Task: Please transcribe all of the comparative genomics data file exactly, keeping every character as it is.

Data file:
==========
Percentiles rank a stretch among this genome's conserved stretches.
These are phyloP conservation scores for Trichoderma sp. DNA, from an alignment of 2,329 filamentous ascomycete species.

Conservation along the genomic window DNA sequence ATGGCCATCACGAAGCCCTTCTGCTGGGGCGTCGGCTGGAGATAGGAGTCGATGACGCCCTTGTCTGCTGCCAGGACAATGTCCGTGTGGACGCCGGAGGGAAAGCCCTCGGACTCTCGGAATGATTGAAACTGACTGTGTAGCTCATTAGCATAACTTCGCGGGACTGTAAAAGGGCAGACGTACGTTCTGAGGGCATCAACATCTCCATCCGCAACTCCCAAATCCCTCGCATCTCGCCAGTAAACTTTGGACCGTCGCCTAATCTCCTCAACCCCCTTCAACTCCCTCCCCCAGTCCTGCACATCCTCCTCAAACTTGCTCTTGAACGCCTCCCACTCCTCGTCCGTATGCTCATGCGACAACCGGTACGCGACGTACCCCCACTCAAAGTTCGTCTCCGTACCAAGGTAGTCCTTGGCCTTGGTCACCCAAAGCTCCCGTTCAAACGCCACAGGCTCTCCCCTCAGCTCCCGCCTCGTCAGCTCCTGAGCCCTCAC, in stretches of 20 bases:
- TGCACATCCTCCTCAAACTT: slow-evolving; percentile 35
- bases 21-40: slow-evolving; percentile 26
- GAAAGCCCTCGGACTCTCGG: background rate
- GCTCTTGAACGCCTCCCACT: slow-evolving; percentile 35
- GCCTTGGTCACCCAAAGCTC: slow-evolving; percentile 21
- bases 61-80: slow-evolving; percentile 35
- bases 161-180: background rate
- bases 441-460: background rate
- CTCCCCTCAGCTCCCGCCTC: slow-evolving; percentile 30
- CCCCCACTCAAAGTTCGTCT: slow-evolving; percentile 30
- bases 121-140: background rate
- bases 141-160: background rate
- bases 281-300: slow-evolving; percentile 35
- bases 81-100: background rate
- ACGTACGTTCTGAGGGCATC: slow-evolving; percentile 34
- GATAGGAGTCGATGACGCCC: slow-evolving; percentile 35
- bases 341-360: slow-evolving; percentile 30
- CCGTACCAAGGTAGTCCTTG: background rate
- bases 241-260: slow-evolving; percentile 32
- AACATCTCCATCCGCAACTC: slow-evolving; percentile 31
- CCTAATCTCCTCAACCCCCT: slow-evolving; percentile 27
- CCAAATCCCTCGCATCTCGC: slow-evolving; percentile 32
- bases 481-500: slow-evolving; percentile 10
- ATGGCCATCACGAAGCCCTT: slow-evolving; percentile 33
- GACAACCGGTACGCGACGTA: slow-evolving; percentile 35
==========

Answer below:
Percentiles rank a stretch among this genome's conserved stretches.
These are phyloP conservation scores for Trichoderma sp. DNA, from an alignment of 2,329 filamentous ascomycete species.

Conservation along the genomic window DNA sequence ATGGCCATCACGAAGCCCTTCTGCTGGGGCGTCGGCTGGAGATAGGAGTCGATGACGCCCTTGTCTGCTGCCAGGACAATGTCCGTGTGGACGCCGGAGGGAAAGCCCTCGGACTCTCGGAATGATTGAAACTGACTGTGTAGCTCATTAGCATAACTTCGCGGGACTGTAAAAGGGCAGACGTACGTTCTGAGGGCATCAACATCTCCATCCGCAACTCCCAAATCCCTCGCATCTCGCCAGTAAACTTTGGACCGTCGCCTAATCTCCTCAACCCCCTTCAACTCCCTCCCCCAGTCCTGCACATCCTCCTCAAACTTGCTCTTGAACGCCTCCCACTCCTCGTCCGTATGCTCATGCGACAACCGGTACGCGACGTACCCCCACTCAAAGTTCGTCTCCGTACCAAGGTAGTCCTTGGCCTTGGTCACCCAAAGCTCCCGTTCAAACGCCACAGGCTCTCCCCTCAGCTCCCGCCTCGTCAGCTCCTGAGCCCTCAC, in stretches of 20 bases:
- TGCACATCCTCCTCAAACTT: slow-evolving; percentile 35
- bases 21-40: slow-evolving; percentile 26
- GAAAGCCCTCGGACTCTCGG: background rate
- GCTCTTGAACGCCTCCCACT: slow-evolving; percentile 35
- GCCTTGGTCACCCAAAGCTC: slow-evolving; percentile 21
- bases 61-80: slow-evolving; percentile 35
- bases 161-180: background rate
- bases 441-460: background rate
- CTCCCCTCAGCTCCCGCCTC: slow-evolving; percentile 30
- CCCCCACTCAAAGTTCGTCT: slow-evolving; percentile 30
- bases 121-140: background rate
- bases 141-160: background rate
- bases 281-300: slow-evolving; percentile 35
- bases 81-100: background rate
- ACGTACGTTCTGAGGGCATC: slow-evolving; percentile 34
- GATAGGAGTCGATGACGCCC: slow-evolving; percentile 35
- bases 341-360: slow-evolving; percentile 30
- CCGTACCAAGGTAGTCCTTG: background rate
- bases 241-260: slow-evolving; percentile 32
- AACATCTCCATCCGCAACTC: slow-evolving; percentile 31
- CCTAATCTCCTCAACCCCCT: slow-evolving; percentile 27
- CCAAATCCCTCGCATCTCGC: slow-evolving; percentile 32
- bases 481-500: slow-evolving; percentile 10
- ATGGCCATCACGAAGCCCTT: slow-evolving; percentile 33
- GACAACCGGTACGCGACGTA: slow-evolving; percentile 35